shunyata- which means "emptiness") and individual autonomy ‘to be a delusion’.
- Major Schools:
Nichiren Buddhism, Pure Land Buddhism, Tibetan Buddhism and Zen Buddhism.
- dominant in China, Japan, Taiwan, Tibet, Nepal, Mongolia, Korea and
Vietnam, and recently India.
- (Sanskrit: महायान , literally the "Great Vehicle")
- one of the two main existing branches of Buddhism as a classification of
Buddhist philosophies and practice.
- originated in India, and associated with one of the oldest historical branches
of Buddhism, the Mahāsāṃghika
- spread from India to various other Asian countries such as:
Bangladesh, China, Japan, Vietnam, Korea, Singapore, Taiwan,
Nepal, Sri Lanka, Tibet, Bhutan, Malaysia, and Mongolia.
- earliest textual evidence comes from sūtras , originating around the beginning
of the common era.
Veneration of Buddha
1. The countenance of the Buddha is like the clear full moon,
Or again. Like at thousand suns releasing their splendor.
His eyes are pure, as large and as broad as a blue lotus.
His teeth are white, even and close, as snowy white jade.
2. The Buddha's virtue resemble the boundless great ocean.
Infinite wonderful jewels are amassed within it.
The calm, virtues of water always fills it.
Hundreds and thousand of supreme concentrations throng it.
3. The of the wheel beneath his feet are all elegantThe hub, the rim, and the thousand spokes which are all even.
The webs on his hands and his feet are splendid in all parts.
He is fully endowed with markings like the king of geese.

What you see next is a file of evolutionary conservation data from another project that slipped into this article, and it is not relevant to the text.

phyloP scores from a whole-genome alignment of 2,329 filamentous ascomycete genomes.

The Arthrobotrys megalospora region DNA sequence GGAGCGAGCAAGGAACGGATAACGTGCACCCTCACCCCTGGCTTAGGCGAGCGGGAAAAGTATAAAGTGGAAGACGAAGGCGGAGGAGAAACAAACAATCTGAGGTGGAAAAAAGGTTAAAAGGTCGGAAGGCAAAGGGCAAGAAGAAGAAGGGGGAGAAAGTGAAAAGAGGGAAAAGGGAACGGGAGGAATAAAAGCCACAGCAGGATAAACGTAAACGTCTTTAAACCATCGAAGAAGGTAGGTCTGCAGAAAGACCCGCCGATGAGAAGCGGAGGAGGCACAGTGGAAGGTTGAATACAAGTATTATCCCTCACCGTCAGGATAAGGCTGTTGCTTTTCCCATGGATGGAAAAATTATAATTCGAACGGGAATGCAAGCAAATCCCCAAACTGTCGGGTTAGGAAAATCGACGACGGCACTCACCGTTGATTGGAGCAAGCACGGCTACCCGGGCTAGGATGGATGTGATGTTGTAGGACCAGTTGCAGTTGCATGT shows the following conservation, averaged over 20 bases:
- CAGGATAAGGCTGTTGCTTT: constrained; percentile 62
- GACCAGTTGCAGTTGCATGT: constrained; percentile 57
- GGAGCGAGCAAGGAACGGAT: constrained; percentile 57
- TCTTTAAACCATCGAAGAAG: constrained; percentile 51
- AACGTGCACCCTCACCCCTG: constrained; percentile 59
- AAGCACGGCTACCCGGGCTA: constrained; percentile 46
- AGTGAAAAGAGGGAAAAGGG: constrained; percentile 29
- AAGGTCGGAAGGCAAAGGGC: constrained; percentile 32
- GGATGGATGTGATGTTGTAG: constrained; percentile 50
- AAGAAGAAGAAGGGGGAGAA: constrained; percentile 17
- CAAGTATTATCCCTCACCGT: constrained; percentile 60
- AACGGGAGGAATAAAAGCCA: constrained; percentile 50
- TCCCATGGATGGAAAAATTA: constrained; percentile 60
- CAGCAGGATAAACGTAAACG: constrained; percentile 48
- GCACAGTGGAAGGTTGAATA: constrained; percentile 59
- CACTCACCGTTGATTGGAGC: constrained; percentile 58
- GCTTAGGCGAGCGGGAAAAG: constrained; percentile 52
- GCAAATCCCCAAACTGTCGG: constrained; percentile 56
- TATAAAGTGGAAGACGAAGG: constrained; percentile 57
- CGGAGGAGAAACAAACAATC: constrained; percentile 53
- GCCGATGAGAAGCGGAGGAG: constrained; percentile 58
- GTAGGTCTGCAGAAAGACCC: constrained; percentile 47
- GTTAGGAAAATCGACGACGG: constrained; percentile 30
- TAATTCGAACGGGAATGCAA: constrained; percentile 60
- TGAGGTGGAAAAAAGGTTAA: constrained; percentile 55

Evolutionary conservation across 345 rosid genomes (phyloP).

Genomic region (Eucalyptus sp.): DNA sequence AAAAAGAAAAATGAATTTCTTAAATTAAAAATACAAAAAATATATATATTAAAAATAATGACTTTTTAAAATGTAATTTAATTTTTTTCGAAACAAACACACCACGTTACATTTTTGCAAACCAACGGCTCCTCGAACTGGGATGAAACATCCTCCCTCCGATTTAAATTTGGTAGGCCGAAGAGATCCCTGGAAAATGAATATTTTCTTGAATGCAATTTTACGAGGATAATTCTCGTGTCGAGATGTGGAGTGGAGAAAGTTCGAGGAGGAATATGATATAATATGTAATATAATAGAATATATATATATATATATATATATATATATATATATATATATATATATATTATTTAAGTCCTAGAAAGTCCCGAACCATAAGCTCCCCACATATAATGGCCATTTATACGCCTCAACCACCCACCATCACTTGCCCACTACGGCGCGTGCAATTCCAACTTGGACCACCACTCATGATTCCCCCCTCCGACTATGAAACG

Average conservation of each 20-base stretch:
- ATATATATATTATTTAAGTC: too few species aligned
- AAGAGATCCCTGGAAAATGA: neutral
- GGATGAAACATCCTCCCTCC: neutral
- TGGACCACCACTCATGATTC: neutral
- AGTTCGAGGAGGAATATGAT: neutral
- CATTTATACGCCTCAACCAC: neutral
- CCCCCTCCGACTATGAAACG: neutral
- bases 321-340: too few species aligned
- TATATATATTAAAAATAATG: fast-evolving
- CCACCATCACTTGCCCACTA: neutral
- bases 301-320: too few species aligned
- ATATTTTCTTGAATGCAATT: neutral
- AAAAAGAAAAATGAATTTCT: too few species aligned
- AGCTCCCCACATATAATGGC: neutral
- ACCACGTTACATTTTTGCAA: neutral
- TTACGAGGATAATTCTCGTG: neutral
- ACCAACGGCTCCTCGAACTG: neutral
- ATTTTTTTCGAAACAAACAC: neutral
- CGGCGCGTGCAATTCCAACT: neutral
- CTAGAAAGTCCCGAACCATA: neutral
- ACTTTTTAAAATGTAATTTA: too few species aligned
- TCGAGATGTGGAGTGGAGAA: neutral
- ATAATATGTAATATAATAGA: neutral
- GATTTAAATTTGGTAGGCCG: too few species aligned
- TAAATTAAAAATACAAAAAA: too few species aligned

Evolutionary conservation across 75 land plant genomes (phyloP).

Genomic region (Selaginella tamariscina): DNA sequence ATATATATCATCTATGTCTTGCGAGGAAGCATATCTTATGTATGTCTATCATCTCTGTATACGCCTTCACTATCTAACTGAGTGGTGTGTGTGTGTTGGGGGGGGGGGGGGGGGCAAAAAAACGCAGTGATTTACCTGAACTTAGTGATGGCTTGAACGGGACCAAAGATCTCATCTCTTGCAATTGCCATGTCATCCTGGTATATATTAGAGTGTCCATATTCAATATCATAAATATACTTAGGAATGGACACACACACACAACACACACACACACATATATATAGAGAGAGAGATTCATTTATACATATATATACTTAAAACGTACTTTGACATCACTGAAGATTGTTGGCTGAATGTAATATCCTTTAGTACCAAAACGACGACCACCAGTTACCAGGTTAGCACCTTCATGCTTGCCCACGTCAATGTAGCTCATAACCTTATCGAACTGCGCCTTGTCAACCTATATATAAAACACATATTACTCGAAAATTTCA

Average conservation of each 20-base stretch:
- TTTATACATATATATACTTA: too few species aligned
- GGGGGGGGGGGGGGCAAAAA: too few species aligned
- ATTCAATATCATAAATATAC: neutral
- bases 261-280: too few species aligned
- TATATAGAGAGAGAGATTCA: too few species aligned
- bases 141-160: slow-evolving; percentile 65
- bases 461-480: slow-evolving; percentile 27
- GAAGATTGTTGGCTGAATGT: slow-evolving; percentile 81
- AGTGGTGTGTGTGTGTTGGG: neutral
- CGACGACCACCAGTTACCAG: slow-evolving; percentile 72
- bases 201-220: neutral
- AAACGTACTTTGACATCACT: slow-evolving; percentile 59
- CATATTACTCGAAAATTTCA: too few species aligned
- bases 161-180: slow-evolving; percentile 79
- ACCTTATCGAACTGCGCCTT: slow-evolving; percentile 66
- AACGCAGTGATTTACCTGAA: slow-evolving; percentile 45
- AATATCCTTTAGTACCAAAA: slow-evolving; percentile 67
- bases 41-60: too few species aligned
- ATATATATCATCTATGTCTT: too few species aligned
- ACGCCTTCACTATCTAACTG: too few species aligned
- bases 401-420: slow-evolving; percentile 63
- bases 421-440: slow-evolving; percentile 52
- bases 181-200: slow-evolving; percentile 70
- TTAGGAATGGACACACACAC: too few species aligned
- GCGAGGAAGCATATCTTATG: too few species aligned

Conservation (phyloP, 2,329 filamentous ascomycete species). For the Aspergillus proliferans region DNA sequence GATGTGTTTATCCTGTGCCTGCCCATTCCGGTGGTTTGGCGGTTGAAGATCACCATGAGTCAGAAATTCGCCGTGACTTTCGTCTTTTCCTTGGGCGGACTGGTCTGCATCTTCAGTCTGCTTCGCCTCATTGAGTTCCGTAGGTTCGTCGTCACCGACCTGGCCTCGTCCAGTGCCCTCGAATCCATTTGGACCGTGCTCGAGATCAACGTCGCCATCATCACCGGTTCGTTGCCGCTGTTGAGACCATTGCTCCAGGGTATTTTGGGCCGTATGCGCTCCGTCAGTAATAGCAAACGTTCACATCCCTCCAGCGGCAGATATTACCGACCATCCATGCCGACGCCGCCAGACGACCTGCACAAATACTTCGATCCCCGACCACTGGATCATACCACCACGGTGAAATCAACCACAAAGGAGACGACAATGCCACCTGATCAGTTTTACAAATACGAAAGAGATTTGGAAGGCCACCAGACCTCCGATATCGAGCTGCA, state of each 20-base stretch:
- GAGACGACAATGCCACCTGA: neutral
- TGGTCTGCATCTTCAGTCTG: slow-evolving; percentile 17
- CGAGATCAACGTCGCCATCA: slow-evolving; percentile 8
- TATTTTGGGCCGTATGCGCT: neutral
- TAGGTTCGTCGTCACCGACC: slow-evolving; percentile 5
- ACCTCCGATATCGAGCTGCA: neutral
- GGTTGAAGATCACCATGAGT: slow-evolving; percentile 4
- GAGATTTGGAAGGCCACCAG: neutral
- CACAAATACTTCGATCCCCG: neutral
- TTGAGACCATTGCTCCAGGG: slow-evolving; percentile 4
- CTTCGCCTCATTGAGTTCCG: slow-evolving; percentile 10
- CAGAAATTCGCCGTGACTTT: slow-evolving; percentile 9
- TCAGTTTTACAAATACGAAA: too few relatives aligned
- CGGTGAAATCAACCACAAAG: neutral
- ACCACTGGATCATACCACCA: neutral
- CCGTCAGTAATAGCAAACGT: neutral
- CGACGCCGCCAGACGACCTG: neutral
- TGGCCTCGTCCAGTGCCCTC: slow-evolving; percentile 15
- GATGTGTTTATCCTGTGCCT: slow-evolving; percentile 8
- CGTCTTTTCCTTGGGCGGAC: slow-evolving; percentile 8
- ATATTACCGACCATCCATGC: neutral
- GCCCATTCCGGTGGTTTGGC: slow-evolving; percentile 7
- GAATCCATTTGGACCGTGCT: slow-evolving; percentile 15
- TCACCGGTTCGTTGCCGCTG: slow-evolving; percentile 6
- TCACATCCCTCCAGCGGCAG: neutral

4. The Buddha-body’s radiance is like a golden mountains,
It is clear, pure, peculiar without equal or likeness.
And it too has the virtues of beauty and loftiness.
Therefore I bow my head to the Buddha, king of mountain.
5. His marks and signs are as unfathomable as the sky.
And they surpass a thousand suns releasing their splendor.
All like a flame or a phantom are inconceivable.
Thus I bow my head to him hose mind has no attachment.
Introduction of Buddhism
According to traditional Sri Lankan
chronicles (such as the Dipavamsa),
Buddhism was introduced into Sri
Lanka in the 3rd century BCE by
Venerable Mahinda, the son of the
Emperor Ashoka, during the reign of
Sri Lanka's King Devanampiya Tissa.
During this time, a sapling of the
Bodhi Tree was brought to Sri Lanka
and the first monasteries and
Buddhist monuments were
established. Among these, the
Isurumuni-vihaara and the Vessagirivihaara remain important centers of
worship. He is also credited with the
construction of the Pathamaka-cetiya,
the Jambukola-vihaara and the
Hatthaalhaka-vihaara, and the
refectory. The Pali Canon, having
previously been preserved as an oral
tradition, was first committed to
writing in Sri Lanka around 30 BCE
Buddhism was one of the major
religions in Afghanistan during preIslamic era. The religion was wide
spread south of the Hindu Kush
mountains. Buddhism first arrived in
Afghanistan in 305 BCE when the
Seleucid Empire made an alliance
with the Indian Maurya Empire. The
religion started fading with the arrival
of Islam in the 7th century but finally
ended during the Ghaznavids in the